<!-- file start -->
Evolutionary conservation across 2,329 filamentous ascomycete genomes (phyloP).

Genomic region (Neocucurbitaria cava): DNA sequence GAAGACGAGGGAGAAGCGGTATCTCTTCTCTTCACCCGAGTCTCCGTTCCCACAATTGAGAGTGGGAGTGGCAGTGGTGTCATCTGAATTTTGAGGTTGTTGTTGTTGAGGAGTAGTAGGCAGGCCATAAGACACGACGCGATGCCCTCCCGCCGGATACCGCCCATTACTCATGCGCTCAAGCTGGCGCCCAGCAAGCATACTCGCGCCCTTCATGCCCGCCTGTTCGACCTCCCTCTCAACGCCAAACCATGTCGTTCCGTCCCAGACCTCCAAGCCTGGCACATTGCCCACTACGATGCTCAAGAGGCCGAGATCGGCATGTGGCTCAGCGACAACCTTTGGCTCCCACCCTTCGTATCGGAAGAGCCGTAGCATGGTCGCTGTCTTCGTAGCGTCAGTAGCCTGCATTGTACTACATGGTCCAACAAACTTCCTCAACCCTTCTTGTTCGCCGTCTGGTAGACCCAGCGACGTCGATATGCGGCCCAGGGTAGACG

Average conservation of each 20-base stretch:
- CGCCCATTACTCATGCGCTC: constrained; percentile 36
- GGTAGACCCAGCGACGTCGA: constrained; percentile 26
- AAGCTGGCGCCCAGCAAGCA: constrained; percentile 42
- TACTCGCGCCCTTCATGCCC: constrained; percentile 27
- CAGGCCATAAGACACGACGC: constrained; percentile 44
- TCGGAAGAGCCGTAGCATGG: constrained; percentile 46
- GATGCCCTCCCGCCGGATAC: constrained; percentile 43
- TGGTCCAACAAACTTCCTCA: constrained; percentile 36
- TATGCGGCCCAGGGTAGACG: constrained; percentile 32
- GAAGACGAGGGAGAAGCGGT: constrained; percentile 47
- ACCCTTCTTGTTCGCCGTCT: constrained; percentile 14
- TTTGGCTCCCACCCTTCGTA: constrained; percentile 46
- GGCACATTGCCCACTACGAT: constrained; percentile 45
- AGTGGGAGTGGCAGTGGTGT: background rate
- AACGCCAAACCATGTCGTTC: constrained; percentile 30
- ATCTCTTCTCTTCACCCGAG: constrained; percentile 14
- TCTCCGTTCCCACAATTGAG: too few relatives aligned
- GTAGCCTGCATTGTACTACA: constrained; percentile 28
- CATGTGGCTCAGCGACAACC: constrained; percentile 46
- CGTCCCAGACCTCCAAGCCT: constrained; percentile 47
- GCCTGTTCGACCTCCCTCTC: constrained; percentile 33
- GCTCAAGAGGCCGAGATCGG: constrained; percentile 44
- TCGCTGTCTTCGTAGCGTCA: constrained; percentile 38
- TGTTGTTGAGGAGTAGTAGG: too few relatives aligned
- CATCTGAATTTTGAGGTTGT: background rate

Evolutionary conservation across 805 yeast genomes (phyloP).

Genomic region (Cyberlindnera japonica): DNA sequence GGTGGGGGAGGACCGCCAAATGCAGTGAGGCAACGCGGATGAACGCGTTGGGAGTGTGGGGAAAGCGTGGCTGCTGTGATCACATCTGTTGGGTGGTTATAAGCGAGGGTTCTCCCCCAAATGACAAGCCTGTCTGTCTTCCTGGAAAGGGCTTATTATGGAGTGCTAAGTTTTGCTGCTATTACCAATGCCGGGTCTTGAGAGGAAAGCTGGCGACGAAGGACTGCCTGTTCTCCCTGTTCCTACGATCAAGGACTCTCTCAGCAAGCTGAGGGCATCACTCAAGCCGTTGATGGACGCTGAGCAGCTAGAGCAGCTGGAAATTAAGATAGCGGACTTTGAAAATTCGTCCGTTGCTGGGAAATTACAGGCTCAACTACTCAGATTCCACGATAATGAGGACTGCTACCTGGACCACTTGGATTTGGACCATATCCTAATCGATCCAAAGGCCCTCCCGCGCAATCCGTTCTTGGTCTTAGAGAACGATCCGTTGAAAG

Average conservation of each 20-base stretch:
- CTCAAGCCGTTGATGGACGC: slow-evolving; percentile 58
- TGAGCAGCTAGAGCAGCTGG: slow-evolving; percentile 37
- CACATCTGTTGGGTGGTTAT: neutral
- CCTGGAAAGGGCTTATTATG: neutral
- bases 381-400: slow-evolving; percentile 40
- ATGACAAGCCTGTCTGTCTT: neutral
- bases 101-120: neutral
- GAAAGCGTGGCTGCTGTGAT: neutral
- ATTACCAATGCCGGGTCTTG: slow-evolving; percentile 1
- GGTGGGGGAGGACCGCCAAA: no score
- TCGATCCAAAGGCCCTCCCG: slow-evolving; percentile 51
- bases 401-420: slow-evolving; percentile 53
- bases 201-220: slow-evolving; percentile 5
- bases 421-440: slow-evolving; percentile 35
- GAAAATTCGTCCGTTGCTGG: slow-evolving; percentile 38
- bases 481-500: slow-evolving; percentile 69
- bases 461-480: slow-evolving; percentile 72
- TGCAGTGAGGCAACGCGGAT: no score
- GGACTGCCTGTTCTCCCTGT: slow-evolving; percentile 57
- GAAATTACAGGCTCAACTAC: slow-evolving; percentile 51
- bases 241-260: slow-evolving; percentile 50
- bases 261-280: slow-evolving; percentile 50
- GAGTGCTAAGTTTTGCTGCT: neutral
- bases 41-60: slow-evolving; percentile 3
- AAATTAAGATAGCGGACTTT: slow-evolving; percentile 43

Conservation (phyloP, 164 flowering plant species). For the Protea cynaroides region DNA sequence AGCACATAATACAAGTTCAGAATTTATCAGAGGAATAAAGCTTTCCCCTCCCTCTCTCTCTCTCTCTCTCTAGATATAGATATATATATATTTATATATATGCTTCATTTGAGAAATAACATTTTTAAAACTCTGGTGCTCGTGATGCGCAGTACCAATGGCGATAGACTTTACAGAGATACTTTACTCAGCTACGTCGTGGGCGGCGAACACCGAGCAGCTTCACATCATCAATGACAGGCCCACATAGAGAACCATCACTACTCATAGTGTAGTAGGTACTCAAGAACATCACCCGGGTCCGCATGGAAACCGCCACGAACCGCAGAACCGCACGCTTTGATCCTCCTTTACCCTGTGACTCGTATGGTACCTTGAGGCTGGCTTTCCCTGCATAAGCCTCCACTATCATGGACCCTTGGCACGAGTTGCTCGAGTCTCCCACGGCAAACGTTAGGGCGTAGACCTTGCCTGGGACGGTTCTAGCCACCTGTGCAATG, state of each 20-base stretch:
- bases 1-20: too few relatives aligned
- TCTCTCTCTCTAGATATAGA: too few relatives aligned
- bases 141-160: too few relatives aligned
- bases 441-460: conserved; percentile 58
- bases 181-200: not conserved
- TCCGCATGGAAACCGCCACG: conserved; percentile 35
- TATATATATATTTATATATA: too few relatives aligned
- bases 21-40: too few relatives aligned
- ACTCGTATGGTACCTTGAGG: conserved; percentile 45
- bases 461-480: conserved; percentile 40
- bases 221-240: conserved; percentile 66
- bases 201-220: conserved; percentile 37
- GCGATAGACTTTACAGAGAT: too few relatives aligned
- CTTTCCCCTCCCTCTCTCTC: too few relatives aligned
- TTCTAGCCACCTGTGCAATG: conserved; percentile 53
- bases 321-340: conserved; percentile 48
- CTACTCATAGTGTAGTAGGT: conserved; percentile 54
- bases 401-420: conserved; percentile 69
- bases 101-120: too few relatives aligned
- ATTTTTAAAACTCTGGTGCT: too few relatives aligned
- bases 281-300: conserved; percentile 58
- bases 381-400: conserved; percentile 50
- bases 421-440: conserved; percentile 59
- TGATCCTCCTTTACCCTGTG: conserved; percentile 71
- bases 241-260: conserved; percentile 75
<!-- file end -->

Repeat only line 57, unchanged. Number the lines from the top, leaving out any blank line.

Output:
Conservation (phyloP, 164 flowering plant species). For the Protea cynaroides region DNA sequence AGCACATAATACAAGTTCAGAATTTATCAGAGGAATAAAGCTTTCCCCTCCCTCTCTCTCTCTCTCTCTCTAGATATAGATATATATATATTTATATATATGCTTCATTTGAGAAATAACATTTTTAAAACTCTGGTGCTCGTGATGCGCAGTACCAATGGCGATAGACTTTACAGAGATACTTTACTCAGCTACGTCGTGGGCGGCGAACACCGAGCAGCTTCACATCATCAATGACAGGCCCACATAGAGAACCATCACTACTCATAGTGTAGTAGGTACTCAAGAACATCACCCGGGTCCGCATGGAAACCGCCACGAACCGCAGAACCGCACGCTTTGATCCTCCTTTACCCTGTGACTCGTATGGTACCTTGAGGCTGGCTTTCCCTGCATAAGCCTCCACTATCATGGACCCTTGGCACGAGTTGCTCGAGTCTCCCACGGCAAACGTTAGGGCGTAGACCTTGCCTGGGACGGTTCTAGCCACCTGTGCAATG, state of each 20-base stretch: